A next generation mathematical model for the in vitro to clinical translation of T-cell engagers

Published in the Journal of Pharmacokinetics and Pharmacodynamics


T-cell engager (TCE) molecules activate the immune system and direct it to kill tumor cells. The key mechanism of action of TCEs is to crosslink CD3 on T cells and tumor associated antigens (TAAs) on tumor cells. The formation of this trimolecular complex (i.e. trimer) mimics the immune synapse, leading to therapeutic-dependent T-cell activation and killing of tumor cells. Computational models supporting TCE development must predict trimer formation accurately. Here, we present a next-generation two-step binding mathematical model for TCEs to describe trimer formation. Specifically, we propose to model the second binding step with trans-avidity and as a two-dimensional (2D) process where the reactants are modeled as the cell-surface density. Compared to the 3D binding model where the reactants are described in terms of concentration, the 2D model predicts less sensitivity of trimer formation to varying cell densities, which better matches changes in EC50 from in vitro cytotoxicity assay data with varying E:T ratios. In addition, when translating in vitro cytotoxicity data to predict in vivo active clinical dose for blinatumomab, the choice of model leads to a notable difference in dose prediction. The dose predicted by the 2D model aligns better with the approved clinical dose and the prediction is robust under variations in the in vitro to in vivo translation assumptions. In conclusion, the 2D model with trans-avidity to describe trimer formation is an improved approach for TCEs and is likely to produce more accurate predictions to support TCE development.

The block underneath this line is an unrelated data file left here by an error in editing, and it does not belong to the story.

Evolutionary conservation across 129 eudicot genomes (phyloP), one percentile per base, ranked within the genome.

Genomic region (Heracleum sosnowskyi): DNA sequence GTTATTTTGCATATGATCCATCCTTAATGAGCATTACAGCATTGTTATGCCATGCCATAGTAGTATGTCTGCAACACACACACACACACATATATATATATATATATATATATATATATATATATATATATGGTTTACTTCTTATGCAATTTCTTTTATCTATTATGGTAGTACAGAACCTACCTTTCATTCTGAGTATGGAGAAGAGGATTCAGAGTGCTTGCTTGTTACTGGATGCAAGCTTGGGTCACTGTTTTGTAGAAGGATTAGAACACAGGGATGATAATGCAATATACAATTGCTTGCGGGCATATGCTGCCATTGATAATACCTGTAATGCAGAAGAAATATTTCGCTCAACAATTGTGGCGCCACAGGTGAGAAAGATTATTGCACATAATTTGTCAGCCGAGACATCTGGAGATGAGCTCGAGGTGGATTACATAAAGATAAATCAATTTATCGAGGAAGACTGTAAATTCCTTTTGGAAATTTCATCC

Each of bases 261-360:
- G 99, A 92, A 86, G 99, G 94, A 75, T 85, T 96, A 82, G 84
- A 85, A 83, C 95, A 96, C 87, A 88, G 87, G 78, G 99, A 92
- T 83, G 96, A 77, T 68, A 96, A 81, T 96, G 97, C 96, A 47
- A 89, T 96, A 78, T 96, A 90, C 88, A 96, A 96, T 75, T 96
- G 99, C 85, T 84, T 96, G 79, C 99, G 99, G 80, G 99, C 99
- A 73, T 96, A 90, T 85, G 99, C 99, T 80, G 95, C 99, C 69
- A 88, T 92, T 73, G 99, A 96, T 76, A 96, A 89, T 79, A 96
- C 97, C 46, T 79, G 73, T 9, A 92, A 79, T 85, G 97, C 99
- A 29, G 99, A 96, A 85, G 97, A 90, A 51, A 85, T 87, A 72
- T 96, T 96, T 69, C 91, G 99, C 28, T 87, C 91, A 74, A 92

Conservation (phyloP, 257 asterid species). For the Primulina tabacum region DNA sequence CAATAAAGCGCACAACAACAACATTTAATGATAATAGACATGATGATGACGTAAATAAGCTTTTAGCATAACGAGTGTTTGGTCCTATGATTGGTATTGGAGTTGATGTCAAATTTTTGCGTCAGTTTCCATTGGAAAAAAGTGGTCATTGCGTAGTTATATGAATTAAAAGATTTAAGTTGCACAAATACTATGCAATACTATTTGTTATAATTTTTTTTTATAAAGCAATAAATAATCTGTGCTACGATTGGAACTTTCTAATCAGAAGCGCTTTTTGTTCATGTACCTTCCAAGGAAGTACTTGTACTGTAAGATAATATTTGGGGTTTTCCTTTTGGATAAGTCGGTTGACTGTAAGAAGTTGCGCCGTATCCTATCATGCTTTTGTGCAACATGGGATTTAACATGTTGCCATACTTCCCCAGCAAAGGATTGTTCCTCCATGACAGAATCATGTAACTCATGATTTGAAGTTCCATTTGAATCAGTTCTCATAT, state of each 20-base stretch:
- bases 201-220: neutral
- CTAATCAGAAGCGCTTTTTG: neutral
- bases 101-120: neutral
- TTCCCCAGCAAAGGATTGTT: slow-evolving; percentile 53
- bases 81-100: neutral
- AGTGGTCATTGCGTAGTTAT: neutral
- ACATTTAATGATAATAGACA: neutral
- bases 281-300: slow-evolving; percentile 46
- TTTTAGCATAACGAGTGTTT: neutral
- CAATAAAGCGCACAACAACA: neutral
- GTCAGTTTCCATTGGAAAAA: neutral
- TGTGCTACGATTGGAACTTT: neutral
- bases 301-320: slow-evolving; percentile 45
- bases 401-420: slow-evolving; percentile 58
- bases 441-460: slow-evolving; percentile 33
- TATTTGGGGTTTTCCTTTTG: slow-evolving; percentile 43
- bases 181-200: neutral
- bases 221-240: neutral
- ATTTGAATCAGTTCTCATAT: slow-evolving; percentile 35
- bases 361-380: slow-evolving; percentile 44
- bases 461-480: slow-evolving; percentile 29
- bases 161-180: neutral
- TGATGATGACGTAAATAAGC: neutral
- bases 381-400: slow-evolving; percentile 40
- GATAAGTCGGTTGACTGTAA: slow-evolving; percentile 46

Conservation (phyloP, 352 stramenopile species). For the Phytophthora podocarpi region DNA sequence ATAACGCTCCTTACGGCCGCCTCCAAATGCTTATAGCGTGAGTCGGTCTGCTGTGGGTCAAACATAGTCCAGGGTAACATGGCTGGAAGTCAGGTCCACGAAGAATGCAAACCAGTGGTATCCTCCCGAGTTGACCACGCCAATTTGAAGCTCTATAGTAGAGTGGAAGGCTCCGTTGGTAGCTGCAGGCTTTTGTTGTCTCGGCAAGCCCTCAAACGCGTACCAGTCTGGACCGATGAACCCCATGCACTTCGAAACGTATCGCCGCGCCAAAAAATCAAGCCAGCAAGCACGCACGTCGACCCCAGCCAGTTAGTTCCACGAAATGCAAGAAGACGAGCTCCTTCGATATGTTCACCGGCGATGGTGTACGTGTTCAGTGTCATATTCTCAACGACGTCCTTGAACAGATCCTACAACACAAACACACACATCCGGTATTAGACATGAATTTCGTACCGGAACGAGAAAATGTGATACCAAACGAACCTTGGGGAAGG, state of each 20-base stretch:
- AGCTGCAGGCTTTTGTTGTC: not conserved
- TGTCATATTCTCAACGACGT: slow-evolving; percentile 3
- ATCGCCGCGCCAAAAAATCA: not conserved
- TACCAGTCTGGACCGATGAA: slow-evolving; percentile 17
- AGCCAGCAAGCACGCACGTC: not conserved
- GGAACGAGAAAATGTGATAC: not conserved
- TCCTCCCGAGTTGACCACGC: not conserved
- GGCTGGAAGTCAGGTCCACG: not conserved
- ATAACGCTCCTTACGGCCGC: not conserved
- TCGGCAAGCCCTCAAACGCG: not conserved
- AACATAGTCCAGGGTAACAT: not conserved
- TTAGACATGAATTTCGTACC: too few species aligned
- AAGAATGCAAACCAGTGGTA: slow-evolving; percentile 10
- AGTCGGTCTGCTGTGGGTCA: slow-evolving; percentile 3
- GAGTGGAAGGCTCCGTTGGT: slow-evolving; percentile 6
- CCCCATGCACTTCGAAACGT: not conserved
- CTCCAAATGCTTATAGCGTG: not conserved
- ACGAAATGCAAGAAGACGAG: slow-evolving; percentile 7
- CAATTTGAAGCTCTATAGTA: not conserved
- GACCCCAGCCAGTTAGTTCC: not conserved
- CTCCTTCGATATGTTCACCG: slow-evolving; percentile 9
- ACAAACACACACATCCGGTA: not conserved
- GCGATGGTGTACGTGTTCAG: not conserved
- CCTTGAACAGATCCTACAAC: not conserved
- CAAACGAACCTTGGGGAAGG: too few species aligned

David Flowers, David Bassen, Georgi I. Kapitanov, Diana Marcantonio, John M. Burke, Joshua F. Apgar, Alison Betts, Fei Hua


Leave site to read publication >>